Marines


MCAS Cherry Point News

 

Photo Information

Burton S. Paynter hangs the dog tags of his late son, Capt. Jason J. Paynter, on a plaque in the ready room of Marine Tactical Electronic Warfare Squadron 3 during a ceremony, June 4. VMAQ-3 dedicated its ready room to Paynter and Capt. Andrew Muhs, fallen pilots who once served in the squadron.

Photo by Lance Cpl. Brian Adam Jones

Moondogs memorialize missing Marines

9 Jun 2010 | Lance Cpl. Brian Adam Jones

Silent tension filled the ready room of Marine Tactical Electronic Warfare Squadron 3 as the squadron’s executive officer, Maj. William A. Schultz, approached the flawlessly unblemished plaque with a set of dog tags in his hands. 

The clinking of the tags against the chains cut the silence as Schultz’s voice cracked with emotion when he announced their owner – Capt. Andrew Muhs, who passed away in an aircraft mishap in 2002. 

Schultz hung the dog tags on the plaque, which bore the heading, “Missing Moondogs.”

A second set of dog tags were handed to Burton S. Paynter, the father of their owner, the late Capt. Jason J. Paynter, who passed away April 12, also in an aircraft mishap.

The father clutched the dog tags and looked up with sad eyes. “What do you want me to do with these?” he asked the Marines.

Once he understood, he rose and hung the tags on the same plaque, right next to those of Muhs.

Both Paynter and Muhs were members of VMAQ-3, and now the squadron’s ready room was being dedicated to them.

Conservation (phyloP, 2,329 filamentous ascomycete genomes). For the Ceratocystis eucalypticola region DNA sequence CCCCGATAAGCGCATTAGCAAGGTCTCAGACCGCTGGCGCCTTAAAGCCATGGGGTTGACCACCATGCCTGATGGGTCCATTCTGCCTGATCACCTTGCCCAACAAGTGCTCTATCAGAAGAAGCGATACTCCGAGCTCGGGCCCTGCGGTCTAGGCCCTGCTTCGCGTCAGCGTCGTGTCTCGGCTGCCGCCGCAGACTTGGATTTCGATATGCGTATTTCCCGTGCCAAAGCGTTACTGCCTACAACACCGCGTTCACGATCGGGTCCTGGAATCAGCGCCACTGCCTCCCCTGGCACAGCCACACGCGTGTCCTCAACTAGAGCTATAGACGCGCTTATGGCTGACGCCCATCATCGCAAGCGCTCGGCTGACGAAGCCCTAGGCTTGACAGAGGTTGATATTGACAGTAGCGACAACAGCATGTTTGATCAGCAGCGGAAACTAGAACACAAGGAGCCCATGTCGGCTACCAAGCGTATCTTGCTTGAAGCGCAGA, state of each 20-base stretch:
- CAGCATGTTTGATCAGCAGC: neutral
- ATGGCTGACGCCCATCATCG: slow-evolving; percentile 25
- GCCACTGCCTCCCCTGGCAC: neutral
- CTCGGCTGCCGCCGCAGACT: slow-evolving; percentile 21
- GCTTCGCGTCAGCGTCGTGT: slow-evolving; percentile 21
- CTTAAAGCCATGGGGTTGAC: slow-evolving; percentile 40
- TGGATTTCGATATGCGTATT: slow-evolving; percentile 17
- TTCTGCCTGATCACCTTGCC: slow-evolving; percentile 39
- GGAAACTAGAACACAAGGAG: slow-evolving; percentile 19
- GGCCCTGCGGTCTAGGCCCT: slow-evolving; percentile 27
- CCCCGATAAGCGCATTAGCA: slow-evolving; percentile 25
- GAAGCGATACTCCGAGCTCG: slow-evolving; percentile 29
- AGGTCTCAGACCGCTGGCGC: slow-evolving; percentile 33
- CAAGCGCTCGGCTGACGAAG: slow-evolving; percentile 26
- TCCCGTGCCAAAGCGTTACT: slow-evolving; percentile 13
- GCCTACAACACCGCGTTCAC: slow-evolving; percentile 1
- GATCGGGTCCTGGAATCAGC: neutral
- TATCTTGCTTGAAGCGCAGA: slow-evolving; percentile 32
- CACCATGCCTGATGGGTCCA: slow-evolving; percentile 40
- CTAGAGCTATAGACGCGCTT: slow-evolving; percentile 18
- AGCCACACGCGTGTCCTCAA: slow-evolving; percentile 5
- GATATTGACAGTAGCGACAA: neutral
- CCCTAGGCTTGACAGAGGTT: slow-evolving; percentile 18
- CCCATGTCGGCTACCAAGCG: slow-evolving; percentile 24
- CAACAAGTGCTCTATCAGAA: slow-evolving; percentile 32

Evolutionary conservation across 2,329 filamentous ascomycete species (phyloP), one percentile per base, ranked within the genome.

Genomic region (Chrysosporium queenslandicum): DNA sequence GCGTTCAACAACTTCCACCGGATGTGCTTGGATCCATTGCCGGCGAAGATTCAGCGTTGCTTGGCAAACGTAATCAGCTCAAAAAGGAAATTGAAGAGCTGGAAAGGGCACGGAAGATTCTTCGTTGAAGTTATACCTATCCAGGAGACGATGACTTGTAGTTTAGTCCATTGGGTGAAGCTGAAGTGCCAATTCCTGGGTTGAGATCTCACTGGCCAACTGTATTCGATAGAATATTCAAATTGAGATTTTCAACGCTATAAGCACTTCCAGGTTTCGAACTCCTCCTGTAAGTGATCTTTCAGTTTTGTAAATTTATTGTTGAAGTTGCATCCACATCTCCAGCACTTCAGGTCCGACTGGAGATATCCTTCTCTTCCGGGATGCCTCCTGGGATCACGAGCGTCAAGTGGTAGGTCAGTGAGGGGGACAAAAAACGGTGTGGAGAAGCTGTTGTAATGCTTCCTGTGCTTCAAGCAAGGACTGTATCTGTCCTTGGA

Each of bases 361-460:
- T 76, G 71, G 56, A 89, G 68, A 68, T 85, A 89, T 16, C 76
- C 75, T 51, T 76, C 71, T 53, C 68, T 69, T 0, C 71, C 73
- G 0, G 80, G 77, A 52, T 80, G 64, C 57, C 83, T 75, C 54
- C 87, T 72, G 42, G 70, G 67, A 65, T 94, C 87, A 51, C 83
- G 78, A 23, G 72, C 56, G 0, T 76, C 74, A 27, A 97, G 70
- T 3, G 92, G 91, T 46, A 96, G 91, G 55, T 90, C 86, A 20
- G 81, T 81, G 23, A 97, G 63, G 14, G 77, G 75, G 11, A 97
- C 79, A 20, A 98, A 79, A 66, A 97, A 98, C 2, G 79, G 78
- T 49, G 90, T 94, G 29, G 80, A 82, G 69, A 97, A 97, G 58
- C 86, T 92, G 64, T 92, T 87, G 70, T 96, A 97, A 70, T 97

Lt. Col. Dominic Roberts, the commanding officer of VMAQ-3, presided over the unveiling of the memorial.

“Though neither one of these pilots were with the Moondogs at the time of their deaths, it is important to memorialize them for two reasons,” Roberts said, referring to the squadron by its nickname.  “First, they were members of this squadron and we are a family here; secondly, it helps keep us sharp to remember what can happen out there.”

VMAQ-3 had previously dedicated its ready room in Muhs’ honor, but after the squadron moved to a new hangar the memorial seemed to fall by the wayside. That seemed to many to be a wasted opportunity for remembrance and learning.

Paynter said he had driven over 1,500 miles from Moorhead, Minn., to see his son’s memorial and that every mile was worth it.

“There’s a lot going through my mind right now,” Paynter said. “One year ago Jason and I were planning my final days; I was suffering from a lung disorder. Now, I’m okay and he’s gone – we didn’t expect it but we accepted it.”


Marine Corps Air Station Cherry Point